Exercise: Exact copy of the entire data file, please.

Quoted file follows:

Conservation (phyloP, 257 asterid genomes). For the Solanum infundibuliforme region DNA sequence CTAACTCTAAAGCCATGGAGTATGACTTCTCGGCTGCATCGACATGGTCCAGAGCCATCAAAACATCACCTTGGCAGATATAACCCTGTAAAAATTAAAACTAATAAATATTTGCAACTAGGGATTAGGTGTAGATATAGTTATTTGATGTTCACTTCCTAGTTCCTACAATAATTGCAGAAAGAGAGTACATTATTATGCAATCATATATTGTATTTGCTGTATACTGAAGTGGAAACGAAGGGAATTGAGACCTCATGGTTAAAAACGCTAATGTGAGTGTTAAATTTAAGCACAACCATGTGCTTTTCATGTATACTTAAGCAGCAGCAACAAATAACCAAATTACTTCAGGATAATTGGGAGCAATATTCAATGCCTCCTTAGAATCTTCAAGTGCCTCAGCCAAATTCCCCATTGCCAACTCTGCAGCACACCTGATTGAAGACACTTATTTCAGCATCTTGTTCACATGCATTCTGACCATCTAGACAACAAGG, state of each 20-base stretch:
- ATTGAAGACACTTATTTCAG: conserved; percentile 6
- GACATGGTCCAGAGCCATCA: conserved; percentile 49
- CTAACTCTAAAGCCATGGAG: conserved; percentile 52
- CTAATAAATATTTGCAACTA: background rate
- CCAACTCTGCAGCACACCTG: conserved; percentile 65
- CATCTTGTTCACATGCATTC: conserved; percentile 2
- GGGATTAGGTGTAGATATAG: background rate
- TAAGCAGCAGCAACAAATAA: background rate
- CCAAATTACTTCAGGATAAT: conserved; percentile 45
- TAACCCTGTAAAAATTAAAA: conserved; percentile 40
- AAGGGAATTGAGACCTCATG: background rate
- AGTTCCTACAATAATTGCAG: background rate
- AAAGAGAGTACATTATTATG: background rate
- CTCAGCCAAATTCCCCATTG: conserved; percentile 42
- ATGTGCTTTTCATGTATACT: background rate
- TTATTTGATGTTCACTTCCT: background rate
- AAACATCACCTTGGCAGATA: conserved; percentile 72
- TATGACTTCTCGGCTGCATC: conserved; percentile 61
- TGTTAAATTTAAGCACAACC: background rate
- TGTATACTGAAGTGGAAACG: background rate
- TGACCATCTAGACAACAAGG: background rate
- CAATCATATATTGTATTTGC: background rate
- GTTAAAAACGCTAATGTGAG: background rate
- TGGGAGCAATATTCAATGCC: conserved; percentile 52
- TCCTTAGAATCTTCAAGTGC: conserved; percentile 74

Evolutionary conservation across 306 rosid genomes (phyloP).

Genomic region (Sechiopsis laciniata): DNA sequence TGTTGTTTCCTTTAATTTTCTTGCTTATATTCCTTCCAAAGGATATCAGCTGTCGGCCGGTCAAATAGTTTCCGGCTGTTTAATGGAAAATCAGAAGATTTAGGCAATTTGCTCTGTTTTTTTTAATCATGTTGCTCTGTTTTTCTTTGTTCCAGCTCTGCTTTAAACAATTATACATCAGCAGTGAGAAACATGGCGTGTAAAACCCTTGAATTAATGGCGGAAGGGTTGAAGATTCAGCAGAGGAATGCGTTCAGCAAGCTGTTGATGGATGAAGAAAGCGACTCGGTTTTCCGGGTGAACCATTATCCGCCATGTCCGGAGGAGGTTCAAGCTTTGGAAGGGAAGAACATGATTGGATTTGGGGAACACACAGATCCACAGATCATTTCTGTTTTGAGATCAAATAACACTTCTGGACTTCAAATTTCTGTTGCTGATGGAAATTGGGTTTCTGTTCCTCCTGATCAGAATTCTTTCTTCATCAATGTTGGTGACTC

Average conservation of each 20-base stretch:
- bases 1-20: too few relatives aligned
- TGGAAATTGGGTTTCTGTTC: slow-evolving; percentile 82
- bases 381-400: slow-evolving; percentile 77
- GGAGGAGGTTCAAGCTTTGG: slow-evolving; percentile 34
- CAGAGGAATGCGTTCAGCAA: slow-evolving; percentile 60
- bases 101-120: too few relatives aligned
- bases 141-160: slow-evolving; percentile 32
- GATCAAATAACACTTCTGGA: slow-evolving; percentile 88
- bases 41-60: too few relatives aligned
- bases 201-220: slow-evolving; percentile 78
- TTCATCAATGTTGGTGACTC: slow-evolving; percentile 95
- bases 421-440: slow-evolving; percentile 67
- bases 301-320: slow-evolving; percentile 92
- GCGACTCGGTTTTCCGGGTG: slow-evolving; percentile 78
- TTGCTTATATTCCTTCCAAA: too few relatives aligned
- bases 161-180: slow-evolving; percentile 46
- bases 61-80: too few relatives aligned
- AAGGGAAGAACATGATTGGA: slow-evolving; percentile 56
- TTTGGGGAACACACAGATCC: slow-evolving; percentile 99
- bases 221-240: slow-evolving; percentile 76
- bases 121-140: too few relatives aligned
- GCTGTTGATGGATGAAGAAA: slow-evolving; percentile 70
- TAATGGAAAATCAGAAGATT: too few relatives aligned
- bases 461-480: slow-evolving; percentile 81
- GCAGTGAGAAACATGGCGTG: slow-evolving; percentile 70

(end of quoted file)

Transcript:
Conservation (phyloP, 257 asterid genomes). For the Solanum infundibuliforme region DNA sequence CTAACTCTAAAGCCATGGAGTATGACTTCTCGGCTGCATCGACATGGTCCAGAGCCATCAAAACATCACCTTGGCAGATATAACCCTGTAAAAATTAAAACTAATAAATATTTGCAACTAGGGATTAGGTGTAGATATAGTTATTTGATGTTCACTTCCTAGTTCCTACAATAATTGCAGAAAGAGAGTACATTATTATGCAATCATATATTGTATTTGCTGTATACTGAAGTGGAAACGAAGGGAATTGAGACCTCATGGTTAAAAACGCTAATGTGAGTGTTAAATTTAAGCACAACCATGTGCTTTTCATGTATACTTAAGCAGCAGCAACAAATAACCAAATTACTTCAGGATAATTGGGAGCAATATTCAATGCCTCCTTAGAATCTTCAAGTGCCTCAGCCAAATTCCCCATTGCCAACTCTGCAGCACACCTGATTGAAGACACTTATTTCAGCATCTTGTTCACATGCATTCTGACCATCTAGACAACAAGG, state of each 20-base stretch:
- ATTGAAGACACTTATTTCAG: conserved; percentile 6
- GACATGGTCCAGAGCCATCA: conserved; percentile 49
- CTAACTCTAAAGCCATGGAG: conserved; percentile 52
- CTAATAAATATTTGCAACTA: background rate
- CCAACTCTGCAGCACACCTG: conserved; percentile 65
- CATCTTGTTCACATGCATTC: conserved; percentile 2
- GGGATTAGGTGTAGATATAG: background rate
- TAAGCAGCAGCAACAAATAA: background rate
- CCAAATTACTTCAGGATAAT: conserved; percentile 45
- TAACCCTGTAAAAATTAAAA: conserved; percentile 40
- AAGGGAATTGAGACCTCATG: background rate
- AGTTCCTACAATAATTGCAG: background rate
- AAAGAGAGTACATTATTATG: background rate
- CTCAGCCAAATTCCCCATTG: conserved; percentile 42
- ATGTGCTTTTCATGTATACT: background rate
- TTATTTGATGTTCACTTCCT: background rate
- AAACATCACCTTGGCAGATA: conserved; percentile 72
- TATGACTTCTCGGCTGCATC: conserved; percentile 61
- TGTTAAATTTAAGCACAACC: background rate
- TGTATACTGAAGTGGAAACG: background rate
- TGACCATCTAGACAACAAGG: background rate
- CAATCATATATTGTATTTGC: background rate
- GTTAAAAACGCTAATGTGAG: background rate
- TGGGAGCAATATTCAATGCC: conserved; percentile 52
- TCCTTAGAATCTTCAAGTGC: conserved; percentile 74

Evolutionary conservation across 306 rosid genomes (phyloP).

Genomic region (Sechiopsis laciniata): DNA sequence TGTTGTTTCCTTTAATTTTCTTGCTTATATTCCTTCCAAAGGATATCAGCTGTCGGCCGGTCAAATAGTTTCCGGCTGTTTAATGGAAAATCAGAAGATTTAGGCAATTTGCTCTGTTTTTTTTAATCATGTTGCTCTGTTTTTCTTTGTTCCAGCTCTGCTTTAAACAATTATACATCAGCAGTGAGAAACATGGCGTGTAAAACCCTTGAATTAATGGCGGAAGGGTTGAAGATTCAGCAGAGGAATGCGTTCAGCAAGCTGTTGATGGATGAAGAAAGCGACTCGGTTTTCCGGGTGAACCATTATCCGCCATGTCCGGAGGAGGTTCAAGCTTTGGAAGGGAAGAACATGATTGGATTTGGGGAACACACAGATCCACAGATCATTTCTGTTTTGAGATCAAATAACACTTCTGGACTTCAAATTTCTGTTGCTGATGGAAATTGGGTTTCTGTTCCTCCTGATCAGAATTCTTTCTTCATCAATGTTGGTGACTC

Average conservation of each 20-base stretch:
- bases 1-20: too few relatives aligned
- TGGAAATTGGGTTTCTGTTC: slow-evolving; percentile 82
- bases 381-400: slow-evolving; percentile 77
- GGAGGAGGTTCAAGCTTTGG: slow-evolving; percentile 34
- CAGAGGAATGCGTTCAGCAA: slow-evolving; percentile 60
- bases 101-120: too few relatives aligned
- bases 141-160: slow-evolving; percentile 32
- GATCAAATAACACTTCTGGA: slow-evolving; percentile 88
- bases 41-60: too few relatives aligned
- bases 201-220: slow-evolving; percentile 78
- TTCATCAATGTTGGTGACTC: slow-evolving; percentile 95
- bases 421-440: slow-evolving; percentile 67
- bases 301-320: slow-evolving; percentile 92
- GCGACTCGGTTTTCCGGGTG: slow-evolving; percentile 78
- TTGCTTATATTCCTTCCAAA: too few relatives aligned
- bases 161-180: slow-evolving; percentile 46
- bases 61-80: too few relatives aligned
- AAGGGAAGAACATGATTGGA: slow-evolving; percentile 56
- TTTGGGGAACACACAGATCC: slow-evolving; percentile 99
- bases 221-240: slow-evolving; percentile 76
- bases 121-140: too few relatives aligned
- GCTGTTGATGGATGAAGAAA: slow-evolving; percentile 70
- TAATGGAAAATCAGAAGATT: too few relatives aligned
- bases 461-480: slow-evolving; percentile 81
- GCAGTGAGAAACATGGCGTG: slow-evolving; percentile 70